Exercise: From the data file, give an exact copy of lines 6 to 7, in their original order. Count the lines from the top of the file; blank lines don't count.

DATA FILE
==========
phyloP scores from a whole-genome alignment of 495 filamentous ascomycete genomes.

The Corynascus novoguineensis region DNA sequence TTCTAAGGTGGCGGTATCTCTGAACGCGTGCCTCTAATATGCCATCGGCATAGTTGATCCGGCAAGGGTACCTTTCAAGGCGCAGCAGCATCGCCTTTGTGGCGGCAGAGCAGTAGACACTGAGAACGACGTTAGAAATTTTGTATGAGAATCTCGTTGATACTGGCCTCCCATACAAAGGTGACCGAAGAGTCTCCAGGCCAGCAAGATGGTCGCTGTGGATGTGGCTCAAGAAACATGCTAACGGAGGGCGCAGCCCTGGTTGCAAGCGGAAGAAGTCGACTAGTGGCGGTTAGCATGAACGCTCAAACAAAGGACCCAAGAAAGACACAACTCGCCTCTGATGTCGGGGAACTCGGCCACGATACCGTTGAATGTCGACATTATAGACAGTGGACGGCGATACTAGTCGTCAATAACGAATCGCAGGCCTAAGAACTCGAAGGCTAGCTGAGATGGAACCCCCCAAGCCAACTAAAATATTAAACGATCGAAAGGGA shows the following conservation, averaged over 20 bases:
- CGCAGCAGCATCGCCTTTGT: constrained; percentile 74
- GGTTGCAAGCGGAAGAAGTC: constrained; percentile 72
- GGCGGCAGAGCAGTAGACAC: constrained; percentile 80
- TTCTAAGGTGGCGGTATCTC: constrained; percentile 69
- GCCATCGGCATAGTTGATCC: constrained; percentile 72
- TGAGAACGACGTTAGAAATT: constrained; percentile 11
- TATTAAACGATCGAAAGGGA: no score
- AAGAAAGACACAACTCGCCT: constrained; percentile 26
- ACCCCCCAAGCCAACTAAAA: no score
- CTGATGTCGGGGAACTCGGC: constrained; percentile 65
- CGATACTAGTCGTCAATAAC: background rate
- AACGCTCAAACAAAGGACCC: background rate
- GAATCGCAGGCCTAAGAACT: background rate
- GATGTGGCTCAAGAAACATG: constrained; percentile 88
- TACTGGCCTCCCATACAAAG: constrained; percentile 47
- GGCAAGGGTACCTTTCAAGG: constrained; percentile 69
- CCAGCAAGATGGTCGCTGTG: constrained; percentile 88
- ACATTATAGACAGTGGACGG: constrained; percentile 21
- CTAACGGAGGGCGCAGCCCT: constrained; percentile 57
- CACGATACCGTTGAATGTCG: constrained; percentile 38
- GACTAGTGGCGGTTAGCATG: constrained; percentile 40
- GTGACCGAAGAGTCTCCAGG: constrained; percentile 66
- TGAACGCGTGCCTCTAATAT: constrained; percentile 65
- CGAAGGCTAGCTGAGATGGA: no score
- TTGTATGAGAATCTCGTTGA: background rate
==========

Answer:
- TTCTAAGGTGGCGGTATCTC: constrained; percentile 69
- GCCATCGGCATAGTTGATCC: constrained; percentile 72